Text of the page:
With its own chairman saying, "This is the last chance for Mitsubishi Motors to survive as an automaker," the struggling company announced it will sell controlling interest to a buyout specialist and has pledges of new investment from other sources. They will pump a combined $4 billion into Japan's No. 4 car builder, which posted the second-biggest loss in its history for the year ending March 31. Phoenix Capital Co. of Tokyo will pay as much as $900,000 to acquire a controlling stake of 40 percent, as DaimlerChrysler's share of the company drops from 37 percent to 23 percent. Most of the rest of the new capital will come from other divisions in the Mitsubishi Group. DaimlerChrysler announced last month it would invest no more money in Mitsubishi although it plans to continue collaboration on joint projects.
Morgan Stanley won the almost year-old bidding war for Canary Wharf PLC, London's second financial district. The US banking giant and its partners will pay $3 billion for the prime 86-acre retail/professional complex and will assume almost double that amount in debt, although they may not keep all of the buildings. The losing bidder, Toronto real estate and energy conglomerate Brascan Corp., has until year's end to decide whether to sell its stake in Canary Wharf to the winners.
Bankrupt Enron Corp. agreed to sell one of its most prized remaining assets, CrossCountry Energy Corp., a system of natural gas pipelines, to NuCoastal LLC for $1.8 billion. The deal, which was announced Friday and is subject to court approval, also involves the assumption of $430 million in debt. NuCoastal is jointly owned by Texas energy tycoon Oscar Wyatt Jr., Citigroup, and ArcLight Capital Partners LLC, a private equity firm that invests in energy-related projects.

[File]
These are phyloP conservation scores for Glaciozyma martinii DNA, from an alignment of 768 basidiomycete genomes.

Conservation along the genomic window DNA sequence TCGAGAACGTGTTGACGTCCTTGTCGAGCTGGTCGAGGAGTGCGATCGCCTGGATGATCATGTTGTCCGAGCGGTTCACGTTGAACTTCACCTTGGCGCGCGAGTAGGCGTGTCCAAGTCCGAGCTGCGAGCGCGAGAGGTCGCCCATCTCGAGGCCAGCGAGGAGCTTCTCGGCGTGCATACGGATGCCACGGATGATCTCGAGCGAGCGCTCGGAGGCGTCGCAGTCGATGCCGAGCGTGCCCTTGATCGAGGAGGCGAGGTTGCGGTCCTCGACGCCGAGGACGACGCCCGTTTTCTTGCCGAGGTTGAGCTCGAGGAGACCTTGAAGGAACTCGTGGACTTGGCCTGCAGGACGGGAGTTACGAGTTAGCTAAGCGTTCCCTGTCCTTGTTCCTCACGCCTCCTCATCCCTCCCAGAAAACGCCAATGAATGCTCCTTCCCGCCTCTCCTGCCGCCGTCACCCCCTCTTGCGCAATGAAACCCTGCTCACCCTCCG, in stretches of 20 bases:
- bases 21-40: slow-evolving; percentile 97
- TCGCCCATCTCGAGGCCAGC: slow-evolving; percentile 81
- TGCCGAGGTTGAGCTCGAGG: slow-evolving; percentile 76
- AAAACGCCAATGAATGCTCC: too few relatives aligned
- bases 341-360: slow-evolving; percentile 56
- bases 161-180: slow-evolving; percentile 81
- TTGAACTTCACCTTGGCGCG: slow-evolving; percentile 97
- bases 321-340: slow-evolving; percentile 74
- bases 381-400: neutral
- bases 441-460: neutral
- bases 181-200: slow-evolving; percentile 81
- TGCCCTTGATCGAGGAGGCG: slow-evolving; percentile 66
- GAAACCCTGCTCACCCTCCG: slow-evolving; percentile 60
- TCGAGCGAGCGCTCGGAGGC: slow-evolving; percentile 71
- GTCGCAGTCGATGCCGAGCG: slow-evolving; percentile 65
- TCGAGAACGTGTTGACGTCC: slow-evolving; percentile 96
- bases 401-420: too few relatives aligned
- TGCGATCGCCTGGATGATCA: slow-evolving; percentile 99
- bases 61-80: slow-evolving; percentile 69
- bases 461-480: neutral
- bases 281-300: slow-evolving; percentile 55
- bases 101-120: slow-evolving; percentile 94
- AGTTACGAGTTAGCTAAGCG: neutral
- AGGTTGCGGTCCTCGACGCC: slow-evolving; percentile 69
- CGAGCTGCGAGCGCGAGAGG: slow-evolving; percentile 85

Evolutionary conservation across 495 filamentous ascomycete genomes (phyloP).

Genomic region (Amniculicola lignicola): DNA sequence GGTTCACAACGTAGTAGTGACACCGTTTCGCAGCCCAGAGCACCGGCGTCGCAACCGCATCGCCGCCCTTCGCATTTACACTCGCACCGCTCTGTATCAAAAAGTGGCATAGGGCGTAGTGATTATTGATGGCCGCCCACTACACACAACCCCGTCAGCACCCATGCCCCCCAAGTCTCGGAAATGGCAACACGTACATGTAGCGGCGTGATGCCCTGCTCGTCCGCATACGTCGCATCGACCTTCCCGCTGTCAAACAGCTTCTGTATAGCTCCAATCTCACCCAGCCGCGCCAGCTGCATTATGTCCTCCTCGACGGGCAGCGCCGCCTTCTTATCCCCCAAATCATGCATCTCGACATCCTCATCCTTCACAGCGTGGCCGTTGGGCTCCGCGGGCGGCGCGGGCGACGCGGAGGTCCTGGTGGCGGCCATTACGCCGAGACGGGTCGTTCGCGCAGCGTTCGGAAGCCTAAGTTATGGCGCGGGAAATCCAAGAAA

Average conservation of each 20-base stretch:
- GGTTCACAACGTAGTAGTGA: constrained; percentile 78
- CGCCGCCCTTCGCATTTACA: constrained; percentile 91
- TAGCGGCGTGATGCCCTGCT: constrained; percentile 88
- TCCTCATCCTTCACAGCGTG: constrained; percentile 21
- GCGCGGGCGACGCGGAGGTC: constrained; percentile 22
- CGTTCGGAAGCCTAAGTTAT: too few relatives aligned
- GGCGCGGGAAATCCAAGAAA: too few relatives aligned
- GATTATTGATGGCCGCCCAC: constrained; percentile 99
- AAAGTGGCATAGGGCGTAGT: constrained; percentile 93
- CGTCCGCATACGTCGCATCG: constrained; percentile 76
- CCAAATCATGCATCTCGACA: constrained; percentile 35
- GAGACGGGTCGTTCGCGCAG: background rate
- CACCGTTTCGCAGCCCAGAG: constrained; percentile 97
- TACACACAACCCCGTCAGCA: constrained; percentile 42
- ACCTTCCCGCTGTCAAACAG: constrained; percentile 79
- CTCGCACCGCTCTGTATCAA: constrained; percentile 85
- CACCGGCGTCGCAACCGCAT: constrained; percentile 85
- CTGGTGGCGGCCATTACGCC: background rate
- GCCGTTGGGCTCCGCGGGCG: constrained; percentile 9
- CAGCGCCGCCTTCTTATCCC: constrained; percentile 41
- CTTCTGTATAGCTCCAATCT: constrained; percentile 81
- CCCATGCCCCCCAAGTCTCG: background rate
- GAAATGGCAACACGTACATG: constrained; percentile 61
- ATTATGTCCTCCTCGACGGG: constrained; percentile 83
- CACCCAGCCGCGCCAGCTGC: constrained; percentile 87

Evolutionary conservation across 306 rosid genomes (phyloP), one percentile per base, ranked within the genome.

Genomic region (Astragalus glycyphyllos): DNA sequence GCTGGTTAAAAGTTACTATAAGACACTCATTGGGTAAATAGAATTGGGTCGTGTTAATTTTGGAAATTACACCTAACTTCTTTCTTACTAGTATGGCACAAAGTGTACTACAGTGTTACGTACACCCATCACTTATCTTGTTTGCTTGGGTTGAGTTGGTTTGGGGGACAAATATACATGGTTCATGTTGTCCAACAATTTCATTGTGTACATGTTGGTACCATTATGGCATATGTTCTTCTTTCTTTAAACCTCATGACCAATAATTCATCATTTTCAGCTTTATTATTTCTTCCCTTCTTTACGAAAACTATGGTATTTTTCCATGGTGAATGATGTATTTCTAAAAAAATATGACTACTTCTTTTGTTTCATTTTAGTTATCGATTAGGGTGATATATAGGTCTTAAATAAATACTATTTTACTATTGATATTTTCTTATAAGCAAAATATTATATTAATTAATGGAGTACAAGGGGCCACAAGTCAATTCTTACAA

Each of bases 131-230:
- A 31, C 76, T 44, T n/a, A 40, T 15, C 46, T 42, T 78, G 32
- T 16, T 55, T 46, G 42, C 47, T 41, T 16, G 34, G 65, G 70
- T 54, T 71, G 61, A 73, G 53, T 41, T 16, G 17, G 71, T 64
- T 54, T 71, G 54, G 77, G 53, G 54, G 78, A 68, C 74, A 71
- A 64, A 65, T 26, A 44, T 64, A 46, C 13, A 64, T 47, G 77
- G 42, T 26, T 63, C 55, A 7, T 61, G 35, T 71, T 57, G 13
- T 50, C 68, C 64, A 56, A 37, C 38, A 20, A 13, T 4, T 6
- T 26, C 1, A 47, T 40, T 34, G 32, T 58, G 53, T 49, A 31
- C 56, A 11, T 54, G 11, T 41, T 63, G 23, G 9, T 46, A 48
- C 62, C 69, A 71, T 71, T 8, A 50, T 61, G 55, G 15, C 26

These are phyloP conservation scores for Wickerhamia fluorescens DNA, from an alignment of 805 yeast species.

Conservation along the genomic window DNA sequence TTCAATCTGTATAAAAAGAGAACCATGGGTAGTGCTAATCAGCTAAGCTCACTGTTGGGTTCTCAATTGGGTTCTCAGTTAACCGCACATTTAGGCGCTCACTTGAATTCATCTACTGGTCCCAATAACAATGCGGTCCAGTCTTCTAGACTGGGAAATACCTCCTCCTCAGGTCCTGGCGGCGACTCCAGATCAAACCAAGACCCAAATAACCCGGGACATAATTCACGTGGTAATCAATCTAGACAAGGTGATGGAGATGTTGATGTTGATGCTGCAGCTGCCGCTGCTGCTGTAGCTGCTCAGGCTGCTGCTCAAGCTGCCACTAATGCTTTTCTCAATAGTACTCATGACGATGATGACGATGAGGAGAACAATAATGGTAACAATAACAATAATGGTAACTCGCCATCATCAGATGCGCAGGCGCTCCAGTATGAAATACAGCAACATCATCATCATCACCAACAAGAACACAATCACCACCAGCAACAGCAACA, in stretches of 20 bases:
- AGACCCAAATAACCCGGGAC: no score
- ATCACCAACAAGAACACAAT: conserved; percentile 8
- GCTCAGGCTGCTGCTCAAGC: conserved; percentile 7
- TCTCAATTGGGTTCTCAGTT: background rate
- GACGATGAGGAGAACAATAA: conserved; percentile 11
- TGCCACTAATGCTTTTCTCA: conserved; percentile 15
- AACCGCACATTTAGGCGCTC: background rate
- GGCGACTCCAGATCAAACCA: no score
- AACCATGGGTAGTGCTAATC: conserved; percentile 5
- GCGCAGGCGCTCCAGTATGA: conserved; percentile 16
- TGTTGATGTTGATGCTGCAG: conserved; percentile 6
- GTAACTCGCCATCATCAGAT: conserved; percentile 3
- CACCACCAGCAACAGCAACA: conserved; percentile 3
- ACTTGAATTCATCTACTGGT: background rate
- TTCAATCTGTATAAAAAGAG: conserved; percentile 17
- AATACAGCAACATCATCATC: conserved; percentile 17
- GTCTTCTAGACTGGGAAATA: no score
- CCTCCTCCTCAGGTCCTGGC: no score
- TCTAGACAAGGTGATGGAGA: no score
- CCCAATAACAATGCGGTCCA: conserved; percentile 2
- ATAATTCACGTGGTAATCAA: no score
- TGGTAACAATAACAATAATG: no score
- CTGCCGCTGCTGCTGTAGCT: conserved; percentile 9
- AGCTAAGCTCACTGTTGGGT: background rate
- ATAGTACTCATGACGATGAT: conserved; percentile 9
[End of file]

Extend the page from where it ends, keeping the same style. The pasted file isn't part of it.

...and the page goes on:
The Carlyle Group, a global private equity firm, announced late last week it will pay $1.65 billion for Verizon Communications' land-line, Internet, and yellow pages business in Hawaii. The deal does not include Verizon's wireless service. The communications giant also is trying to sell its phone operations in New York, which are valued at up to $7 billion.
MCI, which emerged from bankruptcy last month, announced it will close its Albuquerque, N.M., call center at the end of July. The center employs 800 workers. The decision is part of an overall 12,000-job downsizing aimed at saving $600 million annually. Fourteen call centers will remain. MCI expects a return to profitability during the second half of this year.